Michigan’s attorney general announced Wednesday that the head of the state’s health department and four others have been charged with involuntary manslaughter for their role in the years-long Flint water crisis.
Nick Lyon, director of Michigan Health and Human Services, “failed in his responsibilities to protect the health and safety of the citizens of Flint,” state AG Bill Schuette said at a press conference Wednesday.
A press statement from Schuette’s office alleges that Lyon waited a year before alerting the public about the outbreak of Legionnaires’ Disease as a result of the crisis, an act that led to the death of 85-year-old Robert Skidmore. He also thwarted an independent researcher from investigating the cause of the outbreak, the statement says.
Lyon was also charged with misconduct in office.
The others now slapped with involuntary manslaughter charges are former Flint Emergency Manager Darnell Earley; former City of Flint Water Department Manager Howard Croft; Michigan Department of Environmental Quality’s Drinking Water Chief Liane Shekter-Smith; and Water Supervisor Stephen Busch.
Those four, the Detroit News reports, “had been charged with less-serious crimes during the past year.”
NPR writes: “More than a dozen former state and city officials have been criminally charged in connection with the Flint water crisis,” and thus far, “Lyon and Wells are the highest-ranking state officials to be charged.”
According to Lonnie Scott, executive director of advocacy group Progress Michigan, the new charges stemming from Schuette’s investigation “show that the failure in Flint lies squarely at the feet of Governor Rick Snyder.”
“Now that these charges have been levied against a top cabinet official, we renew our call for Governor Rick Snyder to immediately resign,” Scott added.
Yet Snyder, who on Wednesday offered a statement in support of Lyon and Wells, continues to evade accountability.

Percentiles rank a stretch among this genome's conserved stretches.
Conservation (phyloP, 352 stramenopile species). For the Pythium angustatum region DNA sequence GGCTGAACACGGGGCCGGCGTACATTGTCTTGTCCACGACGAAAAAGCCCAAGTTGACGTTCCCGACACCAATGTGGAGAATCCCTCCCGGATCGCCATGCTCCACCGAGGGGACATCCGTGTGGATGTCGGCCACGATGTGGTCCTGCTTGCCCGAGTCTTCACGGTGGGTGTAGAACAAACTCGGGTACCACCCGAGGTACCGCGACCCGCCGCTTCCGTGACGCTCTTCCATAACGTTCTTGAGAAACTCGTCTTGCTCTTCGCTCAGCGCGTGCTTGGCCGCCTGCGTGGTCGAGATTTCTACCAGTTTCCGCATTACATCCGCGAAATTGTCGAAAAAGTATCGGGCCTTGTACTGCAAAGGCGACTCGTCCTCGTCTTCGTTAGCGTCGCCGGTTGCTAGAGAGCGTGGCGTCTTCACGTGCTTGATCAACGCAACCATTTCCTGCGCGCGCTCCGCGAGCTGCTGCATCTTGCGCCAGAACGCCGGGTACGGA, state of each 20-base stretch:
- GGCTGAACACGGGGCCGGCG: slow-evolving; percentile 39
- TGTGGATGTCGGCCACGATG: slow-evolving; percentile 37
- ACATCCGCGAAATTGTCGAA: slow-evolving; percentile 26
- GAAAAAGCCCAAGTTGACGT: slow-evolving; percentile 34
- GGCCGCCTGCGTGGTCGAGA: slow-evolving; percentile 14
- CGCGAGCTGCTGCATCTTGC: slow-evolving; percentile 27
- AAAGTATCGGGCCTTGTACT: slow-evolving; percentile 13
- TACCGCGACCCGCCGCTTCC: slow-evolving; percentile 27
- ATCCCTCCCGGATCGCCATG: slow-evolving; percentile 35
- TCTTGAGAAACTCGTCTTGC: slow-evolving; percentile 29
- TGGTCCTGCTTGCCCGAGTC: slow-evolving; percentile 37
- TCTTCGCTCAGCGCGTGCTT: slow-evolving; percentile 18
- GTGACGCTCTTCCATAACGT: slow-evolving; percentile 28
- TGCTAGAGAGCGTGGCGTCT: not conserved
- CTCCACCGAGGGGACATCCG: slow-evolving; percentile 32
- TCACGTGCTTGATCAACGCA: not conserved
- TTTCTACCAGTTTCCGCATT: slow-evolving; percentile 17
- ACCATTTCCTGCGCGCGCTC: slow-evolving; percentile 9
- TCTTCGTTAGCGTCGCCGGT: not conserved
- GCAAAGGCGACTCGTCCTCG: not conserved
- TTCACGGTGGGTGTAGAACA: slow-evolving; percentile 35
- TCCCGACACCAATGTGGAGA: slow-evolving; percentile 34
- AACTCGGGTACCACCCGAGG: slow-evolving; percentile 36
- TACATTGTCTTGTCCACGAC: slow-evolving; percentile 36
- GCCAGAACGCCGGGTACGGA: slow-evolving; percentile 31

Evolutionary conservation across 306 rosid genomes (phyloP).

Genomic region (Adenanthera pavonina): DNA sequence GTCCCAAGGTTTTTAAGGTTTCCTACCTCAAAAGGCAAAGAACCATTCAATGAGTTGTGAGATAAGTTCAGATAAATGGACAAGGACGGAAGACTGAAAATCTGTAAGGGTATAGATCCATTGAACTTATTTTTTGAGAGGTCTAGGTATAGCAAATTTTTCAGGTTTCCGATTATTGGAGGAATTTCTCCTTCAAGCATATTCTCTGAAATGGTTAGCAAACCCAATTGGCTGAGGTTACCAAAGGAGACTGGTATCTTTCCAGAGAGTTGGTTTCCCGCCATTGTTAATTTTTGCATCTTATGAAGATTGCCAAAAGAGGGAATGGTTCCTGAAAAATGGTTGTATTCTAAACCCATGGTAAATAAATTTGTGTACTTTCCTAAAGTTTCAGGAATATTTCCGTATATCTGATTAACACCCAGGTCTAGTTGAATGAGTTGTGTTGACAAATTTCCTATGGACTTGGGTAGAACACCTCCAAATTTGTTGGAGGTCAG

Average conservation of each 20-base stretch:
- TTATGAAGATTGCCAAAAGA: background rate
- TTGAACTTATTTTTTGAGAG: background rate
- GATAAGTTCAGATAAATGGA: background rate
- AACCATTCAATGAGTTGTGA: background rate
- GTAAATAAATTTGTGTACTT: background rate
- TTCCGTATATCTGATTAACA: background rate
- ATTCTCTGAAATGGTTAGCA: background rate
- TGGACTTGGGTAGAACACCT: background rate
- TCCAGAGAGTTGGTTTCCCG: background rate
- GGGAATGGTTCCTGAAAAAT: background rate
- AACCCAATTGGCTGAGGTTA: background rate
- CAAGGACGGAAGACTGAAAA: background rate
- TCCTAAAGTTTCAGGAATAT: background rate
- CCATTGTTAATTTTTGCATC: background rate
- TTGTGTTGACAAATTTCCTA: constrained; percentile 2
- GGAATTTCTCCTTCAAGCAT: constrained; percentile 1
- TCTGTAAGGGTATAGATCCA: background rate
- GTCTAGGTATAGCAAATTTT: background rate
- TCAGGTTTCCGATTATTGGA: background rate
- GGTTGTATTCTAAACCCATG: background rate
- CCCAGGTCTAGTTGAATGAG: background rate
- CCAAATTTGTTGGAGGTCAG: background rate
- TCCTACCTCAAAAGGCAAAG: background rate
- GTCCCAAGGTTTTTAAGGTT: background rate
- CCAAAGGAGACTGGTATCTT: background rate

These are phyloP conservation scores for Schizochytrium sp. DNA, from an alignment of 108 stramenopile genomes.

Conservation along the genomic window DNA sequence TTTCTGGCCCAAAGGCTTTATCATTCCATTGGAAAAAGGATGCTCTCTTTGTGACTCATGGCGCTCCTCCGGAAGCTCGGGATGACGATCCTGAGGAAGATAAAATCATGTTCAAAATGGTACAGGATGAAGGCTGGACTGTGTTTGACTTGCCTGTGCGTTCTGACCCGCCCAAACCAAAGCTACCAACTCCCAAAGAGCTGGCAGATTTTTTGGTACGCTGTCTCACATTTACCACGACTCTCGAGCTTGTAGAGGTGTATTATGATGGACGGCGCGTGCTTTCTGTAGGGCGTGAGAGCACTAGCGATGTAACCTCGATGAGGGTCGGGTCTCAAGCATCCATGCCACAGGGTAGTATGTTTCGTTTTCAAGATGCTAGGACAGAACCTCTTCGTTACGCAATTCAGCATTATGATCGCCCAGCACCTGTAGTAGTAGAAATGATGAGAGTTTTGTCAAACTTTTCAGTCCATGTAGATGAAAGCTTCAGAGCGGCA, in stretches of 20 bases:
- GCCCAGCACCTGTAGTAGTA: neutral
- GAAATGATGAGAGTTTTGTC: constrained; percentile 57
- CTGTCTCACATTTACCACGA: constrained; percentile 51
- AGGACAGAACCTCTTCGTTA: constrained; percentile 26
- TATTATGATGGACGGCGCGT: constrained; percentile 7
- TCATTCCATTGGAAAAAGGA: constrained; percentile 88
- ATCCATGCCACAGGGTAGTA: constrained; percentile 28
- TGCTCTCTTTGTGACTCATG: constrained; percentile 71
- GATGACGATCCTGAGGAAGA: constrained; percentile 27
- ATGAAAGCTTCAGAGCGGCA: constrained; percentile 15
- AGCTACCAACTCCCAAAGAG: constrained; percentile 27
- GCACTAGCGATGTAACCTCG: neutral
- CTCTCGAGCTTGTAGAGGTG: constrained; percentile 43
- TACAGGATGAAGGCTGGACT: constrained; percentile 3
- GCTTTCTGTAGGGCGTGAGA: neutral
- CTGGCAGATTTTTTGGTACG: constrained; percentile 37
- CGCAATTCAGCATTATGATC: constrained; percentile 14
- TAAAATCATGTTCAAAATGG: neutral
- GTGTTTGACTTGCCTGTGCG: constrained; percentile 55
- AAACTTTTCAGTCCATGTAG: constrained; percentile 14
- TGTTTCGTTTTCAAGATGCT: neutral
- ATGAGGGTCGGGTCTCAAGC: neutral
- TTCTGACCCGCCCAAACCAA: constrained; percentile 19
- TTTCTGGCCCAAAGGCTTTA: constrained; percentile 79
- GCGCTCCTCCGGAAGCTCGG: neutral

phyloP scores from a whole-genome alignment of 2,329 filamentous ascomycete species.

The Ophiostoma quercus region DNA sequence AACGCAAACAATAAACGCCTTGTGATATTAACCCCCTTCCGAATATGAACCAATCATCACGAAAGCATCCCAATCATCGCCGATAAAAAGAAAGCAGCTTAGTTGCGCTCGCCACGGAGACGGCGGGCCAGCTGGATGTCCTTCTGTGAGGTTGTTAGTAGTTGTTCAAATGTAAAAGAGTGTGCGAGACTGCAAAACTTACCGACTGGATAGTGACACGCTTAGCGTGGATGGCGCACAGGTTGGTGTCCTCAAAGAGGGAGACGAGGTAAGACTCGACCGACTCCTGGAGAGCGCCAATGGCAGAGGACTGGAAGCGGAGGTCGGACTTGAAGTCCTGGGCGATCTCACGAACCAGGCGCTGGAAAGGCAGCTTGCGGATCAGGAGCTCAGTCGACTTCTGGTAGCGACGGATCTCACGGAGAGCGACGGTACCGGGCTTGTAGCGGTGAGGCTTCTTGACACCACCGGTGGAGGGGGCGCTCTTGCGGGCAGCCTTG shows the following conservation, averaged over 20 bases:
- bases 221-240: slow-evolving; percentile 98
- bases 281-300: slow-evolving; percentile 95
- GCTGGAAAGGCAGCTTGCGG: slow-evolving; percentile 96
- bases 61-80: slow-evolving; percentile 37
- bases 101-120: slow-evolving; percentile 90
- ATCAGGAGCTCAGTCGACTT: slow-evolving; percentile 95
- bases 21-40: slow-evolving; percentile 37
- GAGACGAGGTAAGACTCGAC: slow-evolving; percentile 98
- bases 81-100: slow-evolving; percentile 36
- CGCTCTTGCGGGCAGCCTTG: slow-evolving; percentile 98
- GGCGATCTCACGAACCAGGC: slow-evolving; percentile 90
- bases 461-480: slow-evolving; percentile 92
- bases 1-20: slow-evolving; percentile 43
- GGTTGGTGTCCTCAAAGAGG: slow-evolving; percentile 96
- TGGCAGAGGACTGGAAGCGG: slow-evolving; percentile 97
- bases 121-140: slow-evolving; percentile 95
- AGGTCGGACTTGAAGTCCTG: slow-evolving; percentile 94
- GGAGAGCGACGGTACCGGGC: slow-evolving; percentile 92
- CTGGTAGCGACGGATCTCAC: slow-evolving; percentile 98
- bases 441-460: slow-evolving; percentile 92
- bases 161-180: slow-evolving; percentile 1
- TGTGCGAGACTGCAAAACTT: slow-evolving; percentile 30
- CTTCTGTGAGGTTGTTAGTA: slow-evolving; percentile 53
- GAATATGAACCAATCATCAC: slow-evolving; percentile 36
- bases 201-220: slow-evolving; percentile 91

The Washington Post reports:
Schuette on Wednesday addressed the pressure he has gotten to charge Snyder, who has heard repeated calls to resign for his appointment of emergency mangers in Flint and the state’s delayed and inadequate response there.
“We only file criminal charges when evidence of probable cause to commit a crime has been established,” Schuette said. He later revealed that investigators have been unable to speak with Snyder about his role in the catastrophe. “We attempted to interview the governor. We were not successful,” he said.
The announcement of the new charges comes a day after Flint activists delivered over 1,000 water bottles to the office of Snyder, each filled with a letter from a Flint resident saying what he or she feels is owed by the governor as a result of the water crisis. One message read: “you owe me clean water and money if not, you schould [sic] go to jail”
Editor’s Note: While discussing Flint is the best way to put a face on this very serious issue and make it personal — as this effects us all — it is extremely important that everyone be made aware that Flint is simply one city in a nationwide problem, as there are currently close to 80,000 violations of drinking water standards in every state in the U.S. and nearly one in four Americans receive their drinking water from systems which fail to meet federal health standards; almost 2,000 water systems in all 50 states have excessive levels of lead contamination. This not just Flint’s problem; this is not just one state’s problem; this is an American problem, yet US politicians would rather you intently dissect an inconsequential Comey hearing that produces nothing but distraction. Which seems more important to Americans?